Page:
Why it matters: When Nvidia first unveiled its RTX 20-series line last year, one of the main features it pushed was the real-time ray tracing abilities. Now, there's some good news for owners of GTX cards: ray tracing support is coming to these older products, albeit in a basic form and with some caveats.

Update: The latest WHQL GeForce driver update version 425.31 enables DirectX ray tracing support for GeForce GTX 1660/Ti, GTX 1080/Ti, GTX 1070/Ti, and GTX 1060 6 GB graphics cards. Also Titan GPUs based on previous-gen Pascal and Volta architectures.

Update #2: Yes, we will be benchmarking ray tracing in GTX cards soon.

Nvidia used the Game Developer Conference to reveal that April's GeForce driver update will add basic ray tracing support to cards ranging from the 6GB GTX 1060 and above. This includes the recent GTX 1660 and 1660 Ti, as well as the Titan X, XP, and V. Nvidia writes that games will work with the GTX cards without updates because ray-traced titles are built on DirectX 12's DirectX Raytracing API.

Despite the ray tracing effects on non-RTX cards being "basic" and casting far fewer rays, using the feature on these GPUs comes with a hefty performance hit, which varies depending on the game being played.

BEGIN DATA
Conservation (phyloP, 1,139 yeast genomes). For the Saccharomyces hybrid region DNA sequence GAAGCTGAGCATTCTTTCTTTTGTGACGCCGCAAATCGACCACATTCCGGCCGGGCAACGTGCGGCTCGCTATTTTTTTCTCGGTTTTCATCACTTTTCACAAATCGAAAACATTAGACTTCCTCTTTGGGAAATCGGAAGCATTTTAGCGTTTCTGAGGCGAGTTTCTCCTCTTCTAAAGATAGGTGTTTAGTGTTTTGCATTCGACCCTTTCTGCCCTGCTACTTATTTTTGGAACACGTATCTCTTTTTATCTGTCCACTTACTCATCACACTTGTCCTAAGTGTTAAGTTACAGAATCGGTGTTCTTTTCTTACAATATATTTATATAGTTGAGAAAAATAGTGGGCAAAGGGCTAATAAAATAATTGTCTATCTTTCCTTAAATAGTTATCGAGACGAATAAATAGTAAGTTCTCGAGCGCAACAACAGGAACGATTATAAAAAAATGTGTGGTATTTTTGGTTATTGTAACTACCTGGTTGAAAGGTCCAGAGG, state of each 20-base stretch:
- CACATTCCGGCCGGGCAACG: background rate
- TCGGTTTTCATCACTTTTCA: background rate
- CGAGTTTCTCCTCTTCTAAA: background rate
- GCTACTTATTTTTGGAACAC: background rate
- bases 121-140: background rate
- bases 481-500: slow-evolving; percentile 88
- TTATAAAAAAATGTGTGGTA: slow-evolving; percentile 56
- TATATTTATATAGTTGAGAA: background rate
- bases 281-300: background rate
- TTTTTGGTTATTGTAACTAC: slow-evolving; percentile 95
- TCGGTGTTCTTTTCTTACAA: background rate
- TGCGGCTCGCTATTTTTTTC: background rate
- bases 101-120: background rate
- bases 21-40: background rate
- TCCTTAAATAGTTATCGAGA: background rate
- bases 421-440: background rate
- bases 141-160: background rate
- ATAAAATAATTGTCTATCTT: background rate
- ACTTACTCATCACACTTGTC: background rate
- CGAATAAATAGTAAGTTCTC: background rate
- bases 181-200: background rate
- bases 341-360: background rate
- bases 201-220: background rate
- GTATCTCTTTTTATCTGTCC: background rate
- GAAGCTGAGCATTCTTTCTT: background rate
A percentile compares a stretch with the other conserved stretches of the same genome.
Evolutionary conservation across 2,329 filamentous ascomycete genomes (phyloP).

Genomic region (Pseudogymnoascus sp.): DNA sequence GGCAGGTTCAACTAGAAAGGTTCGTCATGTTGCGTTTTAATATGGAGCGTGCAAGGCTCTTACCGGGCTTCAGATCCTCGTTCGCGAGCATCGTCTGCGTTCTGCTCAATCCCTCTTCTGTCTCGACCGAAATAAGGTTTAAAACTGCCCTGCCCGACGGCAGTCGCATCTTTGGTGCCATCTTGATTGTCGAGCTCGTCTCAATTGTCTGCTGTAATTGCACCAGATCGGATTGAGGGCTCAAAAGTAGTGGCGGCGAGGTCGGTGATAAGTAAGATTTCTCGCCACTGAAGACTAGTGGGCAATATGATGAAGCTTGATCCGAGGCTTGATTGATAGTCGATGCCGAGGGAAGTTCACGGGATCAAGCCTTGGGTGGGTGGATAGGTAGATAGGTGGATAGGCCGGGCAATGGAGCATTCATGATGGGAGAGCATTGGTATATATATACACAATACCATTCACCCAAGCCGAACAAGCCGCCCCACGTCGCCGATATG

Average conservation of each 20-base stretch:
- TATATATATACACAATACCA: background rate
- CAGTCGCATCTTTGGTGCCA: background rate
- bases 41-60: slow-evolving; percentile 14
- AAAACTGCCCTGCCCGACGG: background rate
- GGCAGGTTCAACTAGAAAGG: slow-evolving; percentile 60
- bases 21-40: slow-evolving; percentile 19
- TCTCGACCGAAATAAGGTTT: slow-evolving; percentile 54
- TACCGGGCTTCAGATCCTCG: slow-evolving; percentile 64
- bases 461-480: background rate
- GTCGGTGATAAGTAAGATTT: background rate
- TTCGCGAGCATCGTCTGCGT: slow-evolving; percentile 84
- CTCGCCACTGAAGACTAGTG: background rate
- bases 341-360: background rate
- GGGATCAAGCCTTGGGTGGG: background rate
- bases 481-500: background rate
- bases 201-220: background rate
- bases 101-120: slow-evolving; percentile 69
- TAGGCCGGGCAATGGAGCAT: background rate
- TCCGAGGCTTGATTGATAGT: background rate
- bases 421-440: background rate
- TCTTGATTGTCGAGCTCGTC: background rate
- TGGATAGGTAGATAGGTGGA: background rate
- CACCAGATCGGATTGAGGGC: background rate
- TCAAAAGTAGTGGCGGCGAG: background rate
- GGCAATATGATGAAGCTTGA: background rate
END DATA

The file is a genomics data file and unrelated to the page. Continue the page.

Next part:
Using a Core i9-7900K and a GTX 1080 Ti at a 1440p resolution, Metro Exodus, which uses real-time ray-traced global illumination, can't even reach 20 fps. Things improve slightly with Shadow of the Tomb Raider, which comes in at around 30 fps, and Battlefield V's less demanding ray tracing effects mean 50-60 fps is possible.

Those who want the full-fat ray tracing experience and Nvidia's Deep Learning Super Sampling (DLSS) will still need an RTX card and its dedicated RT and Tensor cores. But GTX owners willing to sacrifice performance might appreciate the chance to see how much ray tracing adds to a game.

We'll just have to wait and see if this encourages more game developers to support ray tracing, which is what Nvidia is doubtlessly hoping for.